songs with philosophical themes

I am looking for songs that express a particular philosophy.

Two that I can think of are Imagine (John Lennon) and Closer to Fine (Indigo Girls).

This is for teenagers so contemporary music would be best but I’ll take anything from any genre.

Thanks in advance

http://www.youtube.com/watch?v=mRol4ByOh6g

I don’t know if you mean this kind of philosophy, but this song retells Aristophanes’ speech in Plato’s Symposium. This myth explains that human beings were once round, two-faced, four-armed, and four-legged beings. Angry gods split these early humans in two, leaving the separated people with a lifelong yearning for their other half.

Dust in the Wind comes to mind.

That’s what I came in to say.

There’s Through the Never by Metallica.

One Tin Soldier, made famous in Billy Jack?

Very definitely not contemporary, but definitely based on a philosophy is Yes’s Tales From Topographic Oceans.

From Wiki:

Any philosophy? Any at all?

And who are these “teenagers” you mention?

God Bless the U.S.A.–Lee Greenwood

Simple Man–Lynyrd Skynyrd

Long Haired Country Boy–Charlie Daniels

I take it songs with a religious bent are not included or this would be too easy… Or political or social philosophy?

Lessee, top of my head from my mental jukebox - reflections on the nature of life:

I Will Follow You Into The Dark, Death Cab For Cutie
Free Will, by Rush
Patterns, by Simon & Garfunkel
If 6 Was 9, by Jimi Hendrix
Peace On Earth, by U2
Time, Pink Floyd
If you add a political element, whoo, there’s a ton.

Eve of Destruction - Barry McGuire (1965)
Exodus, Redemption Song - Bob Marley (1977, 1979)
Pride (In The Name of Love) - U2 (1982) (about MLK Jr., of course)
Talkin’ 'Bout A Revolution - Tracy Chapman (1989)
(Keep On’) Rockin’ In The Free World - Neil Young (1989)
Sound Of Da Police - KRS One (1993)

Well OK then.

Here I go.

Heraclitus (ca. 535–ca. 475 BC) believed that “war is the father of all things.” Well shit, now that’s pretty fucking metal, right? Motörhead’s gotcha covered: “Over the fields of corpses, / Over the broken and maimed, / Over the enemy’s banners, beaten and trampled and shamed.”

Empedocles (ca. 490–ca. 430 BC) seems to have been a waaaaay more chilled out dude: Violence was very uncool, he wrote. Once again, paradoxically, it’s Motörhead to the rescue.

Epictetus (55-135 AD) believed, as did the Stoics, that each individual can, and should, do the right thing at all times, no matter the consequences, and without ever expecting earthly glory in return. If one did all this, and calmly followed the paths of reason and duty, one could never go wrong. Or as a great Stoic philosopher once put it, “You know you can’t be hurt, / You gotta believe in your star, / They’ll always treat you like dirt, / They can only push you so far, / They can’t take it away, / If you’ve got something to say. […] You mustn’t shout it out loud, / Don’t create a scene, / Don’t indulge in being proud / It only feeds their scheme.” And that great Stoic philosopher was Lemmy from Motörhead.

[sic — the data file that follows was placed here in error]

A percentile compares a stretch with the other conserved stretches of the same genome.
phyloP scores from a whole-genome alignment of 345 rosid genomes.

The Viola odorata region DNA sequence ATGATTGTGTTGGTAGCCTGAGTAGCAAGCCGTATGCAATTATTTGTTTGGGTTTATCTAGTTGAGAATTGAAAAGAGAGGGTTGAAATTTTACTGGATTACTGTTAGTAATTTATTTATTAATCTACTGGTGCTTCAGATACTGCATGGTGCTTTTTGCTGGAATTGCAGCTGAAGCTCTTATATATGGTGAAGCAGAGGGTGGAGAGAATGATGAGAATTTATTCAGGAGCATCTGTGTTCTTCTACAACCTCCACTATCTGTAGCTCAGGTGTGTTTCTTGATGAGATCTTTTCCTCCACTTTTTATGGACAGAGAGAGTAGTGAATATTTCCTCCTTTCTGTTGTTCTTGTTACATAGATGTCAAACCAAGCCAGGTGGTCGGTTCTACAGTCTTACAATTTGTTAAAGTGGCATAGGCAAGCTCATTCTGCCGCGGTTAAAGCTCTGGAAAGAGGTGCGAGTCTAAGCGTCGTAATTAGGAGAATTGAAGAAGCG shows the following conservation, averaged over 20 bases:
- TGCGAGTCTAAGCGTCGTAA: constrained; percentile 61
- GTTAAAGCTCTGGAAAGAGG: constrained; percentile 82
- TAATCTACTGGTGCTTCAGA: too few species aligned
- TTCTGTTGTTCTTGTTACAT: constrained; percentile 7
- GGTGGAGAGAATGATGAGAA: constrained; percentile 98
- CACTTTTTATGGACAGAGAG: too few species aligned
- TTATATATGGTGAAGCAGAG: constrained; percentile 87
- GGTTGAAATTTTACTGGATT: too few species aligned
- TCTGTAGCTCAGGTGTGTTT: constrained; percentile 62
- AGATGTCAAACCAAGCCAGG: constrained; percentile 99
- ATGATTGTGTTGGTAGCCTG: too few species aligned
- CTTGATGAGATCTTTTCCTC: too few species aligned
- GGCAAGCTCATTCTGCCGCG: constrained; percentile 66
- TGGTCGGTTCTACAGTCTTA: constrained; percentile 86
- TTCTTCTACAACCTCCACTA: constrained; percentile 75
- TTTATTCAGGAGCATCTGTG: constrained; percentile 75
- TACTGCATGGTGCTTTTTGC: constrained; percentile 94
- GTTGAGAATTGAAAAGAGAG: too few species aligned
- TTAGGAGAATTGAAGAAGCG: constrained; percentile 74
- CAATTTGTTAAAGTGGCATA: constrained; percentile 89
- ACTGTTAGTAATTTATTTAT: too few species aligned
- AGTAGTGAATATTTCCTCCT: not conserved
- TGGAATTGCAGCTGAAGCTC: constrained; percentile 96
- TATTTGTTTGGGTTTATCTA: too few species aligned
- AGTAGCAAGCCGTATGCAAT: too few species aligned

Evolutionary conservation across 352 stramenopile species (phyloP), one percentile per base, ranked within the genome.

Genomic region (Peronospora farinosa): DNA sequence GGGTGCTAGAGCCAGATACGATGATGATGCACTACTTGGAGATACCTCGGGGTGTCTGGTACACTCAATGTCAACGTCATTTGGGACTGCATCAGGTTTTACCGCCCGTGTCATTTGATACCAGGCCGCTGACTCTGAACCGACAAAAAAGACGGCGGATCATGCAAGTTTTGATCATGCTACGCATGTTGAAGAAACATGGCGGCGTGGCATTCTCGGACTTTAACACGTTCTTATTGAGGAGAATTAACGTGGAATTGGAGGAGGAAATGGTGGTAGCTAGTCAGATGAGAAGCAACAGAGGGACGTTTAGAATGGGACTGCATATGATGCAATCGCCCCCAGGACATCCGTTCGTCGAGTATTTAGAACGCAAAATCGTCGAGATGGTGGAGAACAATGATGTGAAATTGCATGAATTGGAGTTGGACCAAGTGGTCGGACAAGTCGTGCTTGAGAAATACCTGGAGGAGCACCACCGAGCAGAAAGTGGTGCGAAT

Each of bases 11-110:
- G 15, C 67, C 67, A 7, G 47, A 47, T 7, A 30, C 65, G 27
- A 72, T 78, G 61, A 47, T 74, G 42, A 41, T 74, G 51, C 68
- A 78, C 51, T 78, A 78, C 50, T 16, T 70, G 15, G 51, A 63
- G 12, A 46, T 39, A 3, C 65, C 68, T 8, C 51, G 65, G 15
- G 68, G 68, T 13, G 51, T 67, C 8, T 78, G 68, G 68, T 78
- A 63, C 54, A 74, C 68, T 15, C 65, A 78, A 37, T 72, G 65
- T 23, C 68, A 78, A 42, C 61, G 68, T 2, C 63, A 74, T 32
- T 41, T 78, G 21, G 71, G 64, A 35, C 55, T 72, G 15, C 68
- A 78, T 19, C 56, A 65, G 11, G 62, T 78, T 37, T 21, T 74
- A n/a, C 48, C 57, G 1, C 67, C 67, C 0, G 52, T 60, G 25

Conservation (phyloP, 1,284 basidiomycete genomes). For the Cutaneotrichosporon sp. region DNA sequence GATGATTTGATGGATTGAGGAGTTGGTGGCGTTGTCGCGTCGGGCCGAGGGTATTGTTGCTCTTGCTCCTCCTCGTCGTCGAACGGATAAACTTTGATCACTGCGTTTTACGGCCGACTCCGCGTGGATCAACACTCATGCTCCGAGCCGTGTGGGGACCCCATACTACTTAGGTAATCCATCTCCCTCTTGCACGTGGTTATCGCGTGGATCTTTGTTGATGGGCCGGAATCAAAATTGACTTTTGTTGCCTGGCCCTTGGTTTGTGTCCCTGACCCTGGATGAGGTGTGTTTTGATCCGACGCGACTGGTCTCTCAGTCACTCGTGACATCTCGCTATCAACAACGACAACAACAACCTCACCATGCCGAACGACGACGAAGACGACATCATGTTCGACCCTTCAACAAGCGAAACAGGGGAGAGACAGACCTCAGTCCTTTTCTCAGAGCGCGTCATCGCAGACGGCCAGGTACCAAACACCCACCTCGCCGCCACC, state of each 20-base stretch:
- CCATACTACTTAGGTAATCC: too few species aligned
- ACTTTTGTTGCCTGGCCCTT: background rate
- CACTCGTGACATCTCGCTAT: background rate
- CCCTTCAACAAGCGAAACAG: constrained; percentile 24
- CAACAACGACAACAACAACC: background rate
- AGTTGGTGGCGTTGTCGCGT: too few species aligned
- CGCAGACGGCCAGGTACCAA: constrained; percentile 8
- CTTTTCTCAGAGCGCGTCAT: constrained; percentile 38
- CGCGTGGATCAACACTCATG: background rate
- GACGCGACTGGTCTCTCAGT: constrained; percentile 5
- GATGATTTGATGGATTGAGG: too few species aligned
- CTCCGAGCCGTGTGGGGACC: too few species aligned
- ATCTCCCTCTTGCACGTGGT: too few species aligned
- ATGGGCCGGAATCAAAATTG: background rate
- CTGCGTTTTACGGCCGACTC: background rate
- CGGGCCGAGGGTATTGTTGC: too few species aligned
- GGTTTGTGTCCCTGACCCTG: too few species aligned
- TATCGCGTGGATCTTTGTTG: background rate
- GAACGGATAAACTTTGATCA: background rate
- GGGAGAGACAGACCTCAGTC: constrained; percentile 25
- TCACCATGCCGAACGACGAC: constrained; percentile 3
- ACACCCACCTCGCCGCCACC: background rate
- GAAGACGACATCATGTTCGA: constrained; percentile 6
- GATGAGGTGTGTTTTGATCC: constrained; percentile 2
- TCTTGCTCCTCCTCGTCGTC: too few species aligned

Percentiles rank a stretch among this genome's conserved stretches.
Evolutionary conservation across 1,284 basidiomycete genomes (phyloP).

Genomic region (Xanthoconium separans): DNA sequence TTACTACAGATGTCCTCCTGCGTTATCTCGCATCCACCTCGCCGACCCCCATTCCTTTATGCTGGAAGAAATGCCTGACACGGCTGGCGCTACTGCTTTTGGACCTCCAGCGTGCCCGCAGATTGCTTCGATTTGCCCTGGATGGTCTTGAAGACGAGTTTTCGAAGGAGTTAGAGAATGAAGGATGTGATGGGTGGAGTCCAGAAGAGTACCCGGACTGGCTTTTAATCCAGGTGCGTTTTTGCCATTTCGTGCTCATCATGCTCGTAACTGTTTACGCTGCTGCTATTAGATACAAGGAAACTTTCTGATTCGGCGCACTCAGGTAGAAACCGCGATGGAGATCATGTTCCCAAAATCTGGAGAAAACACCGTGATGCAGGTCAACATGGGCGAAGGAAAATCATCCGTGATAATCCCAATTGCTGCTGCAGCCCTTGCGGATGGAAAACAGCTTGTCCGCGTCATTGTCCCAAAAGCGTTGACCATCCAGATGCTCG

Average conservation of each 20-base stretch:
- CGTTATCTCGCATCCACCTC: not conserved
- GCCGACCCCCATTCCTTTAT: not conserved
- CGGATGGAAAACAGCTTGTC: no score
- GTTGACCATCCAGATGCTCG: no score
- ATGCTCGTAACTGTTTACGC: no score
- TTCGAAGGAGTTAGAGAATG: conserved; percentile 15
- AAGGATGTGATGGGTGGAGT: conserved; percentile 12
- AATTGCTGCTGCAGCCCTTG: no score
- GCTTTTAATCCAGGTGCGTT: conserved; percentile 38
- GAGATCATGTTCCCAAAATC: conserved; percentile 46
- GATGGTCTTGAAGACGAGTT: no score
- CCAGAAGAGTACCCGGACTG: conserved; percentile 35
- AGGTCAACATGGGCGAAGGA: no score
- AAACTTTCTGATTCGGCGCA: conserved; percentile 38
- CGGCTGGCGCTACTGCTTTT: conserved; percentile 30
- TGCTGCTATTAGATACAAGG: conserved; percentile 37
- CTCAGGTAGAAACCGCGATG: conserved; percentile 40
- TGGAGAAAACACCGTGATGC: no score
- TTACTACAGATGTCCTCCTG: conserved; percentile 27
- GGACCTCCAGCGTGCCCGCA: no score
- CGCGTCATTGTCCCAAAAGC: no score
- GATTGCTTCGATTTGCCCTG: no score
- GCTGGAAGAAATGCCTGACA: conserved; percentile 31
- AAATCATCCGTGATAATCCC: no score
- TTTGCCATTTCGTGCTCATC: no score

Epicurus (341 BCE – 270 BCE), on the other hand, believed that hey, fuck duty, pleasure is where it’s at. So… Motörhead, right? Oh yes: “A million miles, a million girls / A million real good times!”

Then… Ugh… I’m getting a bit tired… Let’s fast forward here… Medieval era… Thomas Of Aquinas… Blah blah blah…

Ah, my man Voltaire (1694-1778)! This being the Age Of Enlightenment, he wrote of the Biblical God that his “image is of agony, [his] servants rape the land / obsequious and arrogant, clandestine and vain / two thousand years of misery, of torture in [his] name / hypocrisy made paramount, paranoia the law / [his] name is called religion, sadistic, sacred whore.” Oh, wait, no, I got confused – that was Motörhead again. But it sums up Voltaire’s thoughts beautifully, at least where it comes to the God of the Bible.

Then there was Marx (1818-1883). He thought bankers were a nasty bunch of sons of bitches. Well, guess what? So does Motörhead.

Who else? Who have I missed?

Nietzsche, you say? Oh, you mean the guy who believed art should be wild, chaotic, ecstatic, irrational? Who said that “you need chaos in your soul to give birth to a dancing star”? Who believed that life is “a thousand times too short for us to bore ourselves”!? Who looked like fucking this, for God’s sake!!??? Clearly, I mean clearly, he was the Lemmy Kilmister of his day.

The Mighty Quinn by Bob Dylan (covered by Manfred Mann)

Ain’t Wastin’ Time No More by the Allman Brothers Band

This unofficial video of Tool’s Lateralus, underlining the vastness of time, space, nature and our place and awareness of it by incorporating the Fibonacci sequence in the construction of the song itself… Love it.

If only Lemmy of Motörhead had anything to offer. :smiley:

Dead Can dance is good for this sort of thing. Fortune Presents Gifts Not According to the Book, for instance, as all about the medieval concept of Fortune’s Wheel, AKA “shit happens”

Blue Oyster Cult, “Godzilla”: History shows again and again how nature points up the folly of man. THAT is DEEP!

Tom Cochrane, “Life is a Highway.” Pretty much says it all.

A couple of obvious ones:

Turn, Turn, Turn, the Byrds.
Tomorrow Never Knows, the Beatles

Springsteen’s “Glory Days” and Joel’s “Piano Man” are both about lost dreams.

All This Time by Sting.

Dang, I was sure your link was going to be to this!

Rush always tried to be philosophical.

How about "The Inner Light" by George Harrison and a few other guys?